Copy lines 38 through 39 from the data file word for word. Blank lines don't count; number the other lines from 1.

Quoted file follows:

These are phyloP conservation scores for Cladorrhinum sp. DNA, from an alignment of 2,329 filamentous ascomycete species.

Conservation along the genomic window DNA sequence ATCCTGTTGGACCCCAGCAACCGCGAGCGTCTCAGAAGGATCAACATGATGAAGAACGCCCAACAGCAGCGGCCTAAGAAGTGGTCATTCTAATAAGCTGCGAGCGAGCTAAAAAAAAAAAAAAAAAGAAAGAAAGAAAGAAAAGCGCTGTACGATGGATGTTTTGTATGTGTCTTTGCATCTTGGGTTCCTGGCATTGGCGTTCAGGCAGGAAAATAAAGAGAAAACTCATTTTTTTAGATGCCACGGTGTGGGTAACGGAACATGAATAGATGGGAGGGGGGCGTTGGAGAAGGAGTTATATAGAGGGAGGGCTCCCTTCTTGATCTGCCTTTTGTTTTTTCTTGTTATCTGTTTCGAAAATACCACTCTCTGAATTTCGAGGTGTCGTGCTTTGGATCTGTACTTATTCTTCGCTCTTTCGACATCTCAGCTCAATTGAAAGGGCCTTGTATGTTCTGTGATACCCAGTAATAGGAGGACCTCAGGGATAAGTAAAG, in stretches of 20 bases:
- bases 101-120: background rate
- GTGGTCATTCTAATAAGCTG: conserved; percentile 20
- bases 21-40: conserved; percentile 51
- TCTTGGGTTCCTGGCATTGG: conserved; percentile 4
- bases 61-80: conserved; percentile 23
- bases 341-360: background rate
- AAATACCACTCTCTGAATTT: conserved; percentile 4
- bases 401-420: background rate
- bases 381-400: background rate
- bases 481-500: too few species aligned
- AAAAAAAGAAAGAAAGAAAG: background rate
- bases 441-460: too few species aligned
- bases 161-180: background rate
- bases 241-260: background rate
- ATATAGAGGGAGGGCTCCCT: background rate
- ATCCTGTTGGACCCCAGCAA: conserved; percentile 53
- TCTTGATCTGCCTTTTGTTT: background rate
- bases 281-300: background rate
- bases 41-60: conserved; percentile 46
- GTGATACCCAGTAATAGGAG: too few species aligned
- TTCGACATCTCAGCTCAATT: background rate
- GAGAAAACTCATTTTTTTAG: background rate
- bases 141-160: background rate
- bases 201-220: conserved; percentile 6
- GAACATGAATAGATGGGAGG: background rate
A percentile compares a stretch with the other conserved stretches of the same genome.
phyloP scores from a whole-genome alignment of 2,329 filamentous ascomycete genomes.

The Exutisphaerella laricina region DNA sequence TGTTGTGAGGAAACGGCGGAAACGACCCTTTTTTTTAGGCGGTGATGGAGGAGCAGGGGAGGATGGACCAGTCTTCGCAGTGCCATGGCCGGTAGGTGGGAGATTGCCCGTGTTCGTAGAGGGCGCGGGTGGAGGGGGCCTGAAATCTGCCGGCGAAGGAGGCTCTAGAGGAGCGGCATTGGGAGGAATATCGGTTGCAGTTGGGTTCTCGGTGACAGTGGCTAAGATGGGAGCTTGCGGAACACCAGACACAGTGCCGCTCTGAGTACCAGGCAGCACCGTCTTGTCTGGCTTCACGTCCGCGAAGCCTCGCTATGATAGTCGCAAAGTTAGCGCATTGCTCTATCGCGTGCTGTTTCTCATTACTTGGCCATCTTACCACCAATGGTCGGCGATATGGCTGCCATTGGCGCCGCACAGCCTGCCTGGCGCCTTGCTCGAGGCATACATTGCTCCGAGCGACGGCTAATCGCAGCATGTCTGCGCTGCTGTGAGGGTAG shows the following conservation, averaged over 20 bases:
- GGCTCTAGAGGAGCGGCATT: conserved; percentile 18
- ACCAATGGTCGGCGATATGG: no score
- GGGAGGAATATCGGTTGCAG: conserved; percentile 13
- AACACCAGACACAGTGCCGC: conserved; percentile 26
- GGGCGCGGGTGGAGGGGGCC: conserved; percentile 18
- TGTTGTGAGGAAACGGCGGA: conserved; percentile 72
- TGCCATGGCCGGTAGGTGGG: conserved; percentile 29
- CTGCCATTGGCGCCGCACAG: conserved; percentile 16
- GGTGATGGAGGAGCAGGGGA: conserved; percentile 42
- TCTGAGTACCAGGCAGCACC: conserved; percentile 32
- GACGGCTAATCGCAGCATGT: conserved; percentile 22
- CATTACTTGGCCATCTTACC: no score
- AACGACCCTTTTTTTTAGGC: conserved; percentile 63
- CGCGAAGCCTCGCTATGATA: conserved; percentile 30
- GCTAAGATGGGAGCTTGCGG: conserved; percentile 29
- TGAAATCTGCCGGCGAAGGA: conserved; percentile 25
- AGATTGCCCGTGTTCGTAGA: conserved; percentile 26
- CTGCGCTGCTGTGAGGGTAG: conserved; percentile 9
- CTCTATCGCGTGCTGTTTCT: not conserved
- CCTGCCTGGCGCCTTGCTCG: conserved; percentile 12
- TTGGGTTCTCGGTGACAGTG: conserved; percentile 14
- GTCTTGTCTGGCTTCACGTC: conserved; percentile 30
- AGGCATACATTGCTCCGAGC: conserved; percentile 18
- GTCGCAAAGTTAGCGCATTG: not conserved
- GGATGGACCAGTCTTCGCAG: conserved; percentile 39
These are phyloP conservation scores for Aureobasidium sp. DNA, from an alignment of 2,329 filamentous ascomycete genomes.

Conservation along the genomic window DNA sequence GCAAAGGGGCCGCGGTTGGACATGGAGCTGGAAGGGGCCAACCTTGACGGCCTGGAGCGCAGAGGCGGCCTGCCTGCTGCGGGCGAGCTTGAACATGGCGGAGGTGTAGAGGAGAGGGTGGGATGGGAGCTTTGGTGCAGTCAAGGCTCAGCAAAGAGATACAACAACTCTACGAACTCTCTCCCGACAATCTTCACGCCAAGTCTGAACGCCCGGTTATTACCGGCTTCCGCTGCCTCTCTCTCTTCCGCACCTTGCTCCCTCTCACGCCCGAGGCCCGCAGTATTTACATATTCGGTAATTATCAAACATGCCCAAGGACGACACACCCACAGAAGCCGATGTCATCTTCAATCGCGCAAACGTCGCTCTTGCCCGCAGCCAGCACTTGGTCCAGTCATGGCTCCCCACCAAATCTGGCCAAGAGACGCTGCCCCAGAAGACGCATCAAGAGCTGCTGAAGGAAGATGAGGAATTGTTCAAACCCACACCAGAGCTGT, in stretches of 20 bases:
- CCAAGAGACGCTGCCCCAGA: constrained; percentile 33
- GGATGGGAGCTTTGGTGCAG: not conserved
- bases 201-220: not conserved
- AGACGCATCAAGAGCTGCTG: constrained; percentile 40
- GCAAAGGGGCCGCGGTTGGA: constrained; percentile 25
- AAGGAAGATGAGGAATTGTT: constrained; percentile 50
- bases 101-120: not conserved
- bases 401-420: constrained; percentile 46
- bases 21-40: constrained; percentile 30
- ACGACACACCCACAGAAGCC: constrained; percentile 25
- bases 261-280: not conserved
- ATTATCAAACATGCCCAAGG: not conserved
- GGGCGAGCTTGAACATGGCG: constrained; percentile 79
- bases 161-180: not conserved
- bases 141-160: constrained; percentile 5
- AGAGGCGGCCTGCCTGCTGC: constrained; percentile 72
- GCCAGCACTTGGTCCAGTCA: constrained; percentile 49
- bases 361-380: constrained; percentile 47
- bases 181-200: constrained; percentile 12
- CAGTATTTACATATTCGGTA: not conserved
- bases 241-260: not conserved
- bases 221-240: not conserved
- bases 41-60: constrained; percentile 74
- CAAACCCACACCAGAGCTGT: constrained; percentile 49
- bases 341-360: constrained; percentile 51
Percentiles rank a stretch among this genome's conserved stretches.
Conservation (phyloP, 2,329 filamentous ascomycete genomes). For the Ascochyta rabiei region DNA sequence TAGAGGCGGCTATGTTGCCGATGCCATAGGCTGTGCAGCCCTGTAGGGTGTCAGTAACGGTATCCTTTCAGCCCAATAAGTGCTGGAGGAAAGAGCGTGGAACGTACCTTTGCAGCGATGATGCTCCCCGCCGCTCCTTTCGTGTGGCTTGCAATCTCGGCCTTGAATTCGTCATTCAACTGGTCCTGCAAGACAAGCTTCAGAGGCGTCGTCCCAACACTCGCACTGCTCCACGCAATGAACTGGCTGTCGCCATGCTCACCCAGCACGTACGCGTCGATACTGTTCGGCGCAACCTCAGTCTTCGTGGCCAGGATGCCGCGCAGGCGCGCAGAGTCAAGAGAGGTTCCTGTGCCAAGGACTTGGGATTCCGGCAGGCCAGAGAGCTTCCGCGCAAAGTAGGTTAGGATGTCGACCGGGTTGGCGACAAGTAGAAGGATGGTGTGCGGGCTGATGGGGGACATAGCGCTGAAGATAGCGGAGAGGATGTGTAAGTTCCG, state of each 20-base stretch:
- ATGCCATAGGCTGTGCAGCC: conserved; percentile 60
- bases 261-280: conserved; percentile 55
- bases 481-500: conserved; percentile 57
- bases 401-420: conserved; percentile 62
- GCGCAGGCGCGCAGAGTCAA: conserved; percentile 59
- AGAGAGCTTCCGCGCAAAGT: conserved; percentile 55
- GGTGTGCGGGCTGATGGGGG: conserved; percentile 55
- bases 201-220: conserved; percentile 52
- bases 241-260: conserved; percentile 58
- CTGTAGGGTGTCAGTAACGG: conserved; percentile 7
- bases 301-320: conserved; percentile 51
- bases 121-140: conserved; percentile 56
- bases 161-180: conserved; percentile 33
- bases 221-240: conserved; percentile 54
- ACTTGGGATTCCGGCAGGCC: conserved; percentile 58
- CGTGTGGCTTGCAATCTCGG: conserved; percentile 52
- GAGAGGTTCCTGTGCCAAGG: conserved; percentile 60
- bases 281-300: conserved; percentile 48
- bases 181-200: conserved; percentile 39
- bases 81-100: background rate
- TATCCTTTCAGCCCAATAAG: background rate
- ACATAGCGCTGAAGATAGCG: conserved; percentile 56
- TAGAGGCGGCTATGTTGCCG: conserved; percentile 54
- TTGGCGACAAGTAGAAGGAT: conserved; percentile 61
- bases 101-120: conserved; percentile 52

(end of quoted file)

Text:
- CTGCCATTGGCGCCGCACAG: conserved; percentile 16
- GGTGATGGAGGAGCAGGGGA: conserved; percentile 42